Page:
Chinese food giant COFCO Corp. is looking for acquisitions in the United States, the world’s biggest exporter of agricultural commodities.
Once the government arm for importing food staples, the state-run company has been transformed under the leadership of its charismatic chairman, Ning Gaoning, into one of the world’s largest food companies with food-producing assets on five continents, the Wall Street Journal said.
Last year, it spent US$2.7 billion to acquire Dutch grain trader Nidera BV and 51 percent of Noble Group’s agriculture unit, gaining footholds in the breadbasket regions of South America and central Europe.
“We want to get more involved in other parts of the world, especially in the Americas, where a lot of the grain is grown, shipped and exported to other markets like China,” said Paul Liu, COFCO’s head for North America.
The deals it is looking for could include acquisitions or partnerships with rivals to secure US ports and grain terminals, giving COFCO better access to the world’s largest source of corn and a top soybean grower, Liu said.
With a lock on China’s grain trade, COFCO has access to deep state coffers, providing US$10 billion for acquisitions, the newspaper said, citing company officials.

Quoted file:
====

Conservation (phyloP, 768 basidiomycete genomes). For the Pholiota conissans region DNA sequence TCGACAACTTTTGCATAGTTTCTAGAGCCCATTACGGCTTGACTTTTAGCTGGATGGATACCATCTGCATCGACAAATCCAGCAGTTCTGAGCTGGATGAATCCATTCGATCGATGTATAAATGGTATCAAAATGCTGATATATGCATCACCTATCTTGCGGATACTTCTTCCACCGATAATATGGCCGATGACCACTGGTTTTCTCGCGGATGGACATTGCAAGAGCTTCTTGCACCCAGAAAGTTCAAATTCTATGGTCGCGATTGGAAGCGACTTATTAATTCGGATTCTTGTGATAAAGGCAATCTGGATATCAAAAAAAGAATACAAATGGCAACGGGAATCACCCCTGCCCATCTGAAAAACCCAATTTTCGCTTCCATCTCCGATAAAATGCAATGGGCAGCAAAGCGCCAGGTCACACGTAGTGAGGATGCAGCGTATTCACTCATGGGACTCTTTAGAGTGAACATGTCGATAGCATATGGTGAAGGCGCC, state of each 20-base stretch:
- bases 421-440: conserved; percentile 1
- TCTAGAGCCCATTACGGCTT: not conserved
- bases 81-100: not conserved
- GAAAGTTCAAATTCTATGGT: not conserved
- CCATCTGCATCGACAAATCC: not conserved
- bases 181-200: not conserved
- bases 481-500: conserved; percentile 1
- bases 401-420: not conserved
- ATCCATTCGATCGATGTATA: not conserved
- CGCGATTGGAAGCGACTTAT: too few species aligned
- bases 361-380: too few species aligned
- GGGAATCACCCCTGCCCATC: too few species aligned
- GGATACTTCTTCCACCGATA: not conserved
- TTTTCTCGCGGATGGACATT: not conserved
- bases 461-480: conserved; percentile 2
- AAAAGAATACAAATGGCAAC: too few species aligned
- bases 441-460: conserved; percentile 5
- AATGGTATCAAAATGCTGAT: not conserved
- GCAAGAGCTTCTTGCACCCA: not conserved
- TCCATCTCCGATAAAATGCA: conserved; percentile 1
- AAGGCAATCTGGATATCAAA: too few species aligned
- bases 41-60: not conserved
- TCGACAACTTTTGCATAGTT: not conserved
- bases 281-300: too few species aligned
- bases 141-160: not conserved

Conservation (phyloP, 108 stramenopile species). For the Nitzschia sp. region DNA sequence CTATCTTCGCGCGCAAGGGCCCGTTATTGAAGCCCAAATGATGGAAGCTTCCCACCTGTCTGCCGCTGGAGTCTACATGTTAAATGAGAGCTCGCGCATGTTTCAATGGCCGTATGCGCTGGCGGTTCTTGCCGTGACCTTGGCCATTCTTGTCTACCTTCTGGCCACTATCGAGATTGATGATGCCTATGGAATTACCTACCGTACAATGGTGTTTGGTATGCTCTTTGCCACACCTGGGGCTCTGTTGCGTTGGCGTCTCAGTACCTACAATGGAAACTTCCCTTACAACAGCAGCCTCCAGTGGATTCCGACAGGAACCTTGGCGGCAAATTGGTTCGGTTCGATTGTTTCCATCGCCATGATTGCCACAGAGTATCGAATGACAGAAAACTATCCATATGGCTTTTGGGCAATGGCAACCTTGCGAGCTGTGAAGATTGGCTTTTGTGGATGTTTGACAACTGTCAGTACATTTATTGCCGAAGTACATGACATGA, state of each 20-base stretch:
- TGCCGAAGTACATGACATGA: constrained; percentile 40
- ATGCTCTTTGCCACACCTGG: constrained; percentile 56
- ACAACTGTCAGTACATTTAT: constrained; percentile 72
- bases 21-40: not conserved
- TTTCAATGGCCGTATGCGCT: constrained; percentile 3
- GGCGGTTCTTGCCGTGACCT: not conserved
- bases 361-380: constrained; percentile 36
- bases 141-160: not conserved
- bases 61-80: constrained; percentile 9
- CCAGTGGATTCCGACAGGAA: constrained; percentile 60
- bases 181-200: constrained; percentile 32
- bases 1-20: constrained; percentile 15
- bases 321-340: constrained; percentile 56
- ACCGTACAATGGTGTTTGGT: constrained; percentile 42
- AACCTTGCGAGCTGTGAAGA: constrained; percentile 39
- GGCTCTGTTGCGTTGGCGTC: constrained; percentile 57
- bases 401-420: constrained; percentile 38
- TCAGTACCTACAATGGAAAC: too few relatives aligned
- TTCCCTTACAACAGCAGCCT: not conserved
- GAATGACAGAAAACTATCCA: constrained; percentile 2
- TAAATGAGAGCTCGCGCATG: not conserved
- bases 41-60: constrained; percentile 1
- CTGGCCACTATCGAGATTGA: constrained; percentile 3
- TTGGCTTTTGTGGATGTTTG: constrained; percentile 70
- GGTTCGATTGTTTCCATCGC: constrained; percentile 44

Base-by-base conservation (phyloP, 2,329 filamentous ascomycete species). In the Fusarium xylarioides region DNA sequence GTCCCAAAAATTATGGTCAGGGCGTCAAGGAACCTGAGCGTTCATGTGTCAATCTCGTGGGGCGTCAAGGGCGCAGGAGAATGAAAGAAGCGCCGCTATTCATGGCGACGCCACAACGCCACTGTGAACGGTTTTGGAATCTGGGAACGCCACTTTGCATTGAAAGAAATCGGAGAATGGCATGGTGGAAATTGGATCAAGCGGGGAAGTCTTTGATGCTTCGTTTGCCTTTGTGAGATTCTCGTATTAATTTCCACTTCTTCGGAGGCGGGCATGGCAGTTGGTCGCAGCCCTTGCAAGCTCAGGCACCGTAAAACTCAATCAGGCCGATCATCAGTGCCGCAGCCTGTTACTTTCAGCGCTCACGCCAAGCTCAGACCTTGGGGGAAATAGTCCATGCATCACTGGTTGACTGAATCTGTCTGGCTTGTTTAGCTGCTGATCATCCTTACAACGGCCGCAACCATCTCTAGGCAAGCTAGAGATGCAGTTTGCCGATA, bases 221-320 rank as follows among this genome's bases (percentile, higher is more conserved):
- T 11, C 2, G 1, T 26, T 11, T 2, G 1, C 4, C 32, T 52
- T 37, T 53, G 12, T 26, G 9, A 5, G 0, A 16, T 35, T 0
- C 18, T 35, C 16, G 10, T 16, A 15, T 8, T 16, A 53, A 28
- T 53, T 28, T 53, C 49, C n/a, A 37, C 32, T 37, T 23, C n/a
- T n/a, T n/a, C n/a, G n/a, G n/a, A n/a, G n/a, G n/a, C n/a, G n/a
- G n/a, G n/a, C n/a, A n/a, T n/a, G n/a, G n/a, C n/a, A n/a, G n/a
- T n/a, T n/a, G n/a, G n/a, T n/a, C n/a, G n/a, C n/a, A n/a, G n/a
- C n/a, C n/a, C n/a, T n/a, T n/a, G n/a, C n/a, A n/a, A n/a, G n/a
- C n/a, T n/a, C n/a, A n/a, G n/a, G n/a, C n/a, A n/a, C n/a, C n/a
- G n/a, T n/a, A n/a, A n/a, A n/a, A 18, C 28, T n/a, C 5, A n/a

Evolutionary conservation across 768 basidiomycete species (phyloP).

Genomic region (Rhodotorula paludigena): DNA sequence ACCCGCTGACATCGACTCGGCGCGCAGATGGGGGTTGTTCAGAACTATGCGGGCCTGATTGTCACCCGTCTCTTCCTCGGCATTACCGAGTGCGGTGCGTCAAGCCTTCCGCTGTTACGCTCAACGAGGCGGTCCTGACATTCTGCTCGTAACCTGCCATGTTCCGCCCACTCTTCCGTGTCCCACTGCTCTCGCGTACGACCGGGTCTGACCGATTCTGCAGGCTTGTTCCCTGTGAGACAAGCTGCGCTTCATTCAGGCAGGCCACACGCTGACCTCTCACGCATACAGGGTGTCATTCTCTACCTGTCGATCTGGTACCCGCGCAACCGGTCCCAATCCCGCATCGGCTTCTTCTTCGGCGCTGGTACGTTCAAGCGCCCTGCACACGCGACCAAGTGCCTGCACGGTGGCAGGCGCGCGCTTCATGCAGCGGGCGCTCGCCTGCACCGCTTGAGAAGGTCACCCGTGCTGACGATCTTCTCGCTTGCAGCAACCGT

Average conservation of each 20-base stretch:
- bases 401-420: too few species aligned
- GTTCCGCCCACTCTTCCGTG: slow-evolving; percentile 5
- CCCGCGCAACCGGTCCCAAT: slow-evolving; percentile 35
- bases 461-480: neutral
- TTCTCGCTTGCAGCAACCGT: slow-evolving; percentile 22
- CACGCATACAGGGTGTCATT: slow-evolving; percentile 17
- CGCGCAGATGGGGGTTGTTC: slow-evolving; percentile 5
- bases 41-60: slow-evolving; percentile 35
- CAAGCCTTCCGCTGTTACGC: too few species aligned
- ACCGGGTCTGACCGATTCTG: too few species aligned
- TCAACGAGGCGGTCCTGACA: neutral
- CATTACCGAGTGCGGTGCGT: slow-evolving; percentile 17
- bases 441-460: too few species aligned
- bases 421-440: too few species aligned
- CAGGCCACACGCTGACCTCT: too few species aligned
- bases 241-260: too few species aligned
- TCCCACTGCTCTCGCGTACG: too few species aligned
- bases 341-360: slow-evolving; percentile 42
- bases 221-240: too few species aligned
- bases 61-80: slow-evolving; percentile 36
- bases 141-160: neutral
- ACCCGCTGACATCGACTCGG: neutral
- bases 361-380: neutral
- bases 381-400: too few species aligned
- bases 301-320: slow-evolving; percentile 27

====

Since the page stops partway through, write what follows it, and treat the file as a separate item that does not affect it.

Its revenue last year was estimated at US$63.3 billion following the Noble and Nidera deals, but the company still lags behind the world’s three larger agribusiness giants, Cargill and Archer Daniels Midland of the United States and Louis Dreyfus Group of France.
The food giant also has to deal with competition at home. As a bottler of household edible oil, it is only second to Singapore’s Wilmar International Ltd., which supplies 55 percent of the Chinese market compared with COFCO’s 15 percent, according to the consultancy Shanghai JC Intelligence.
In its US push, COFCO could be facing bigger hurdles. Buying assets from larger players could come at a hefty price tag, while acquiring small properties may be difficult to consolidate, the newspaper said, citing analysts.
The Beijing-based company, with its direct pipeline to China’s growing food sector, could represent both a potential threat and an attractive partner for long-established US grain-trading giants.
Owning significant North American assets such as ports and grain terminals could enable COFCO to buy more grain at lower cost to supply its Chinese operations, reducing its dependence on the US grain shippers.
If a US company teamed with COFCO, however, it could secure direct access to one of the world’s fastest-growing food markets.
COFCO might buy or invest in existing grain-trading infrastructure, or form alliances with grain companies to develop new facilities, Liu said.
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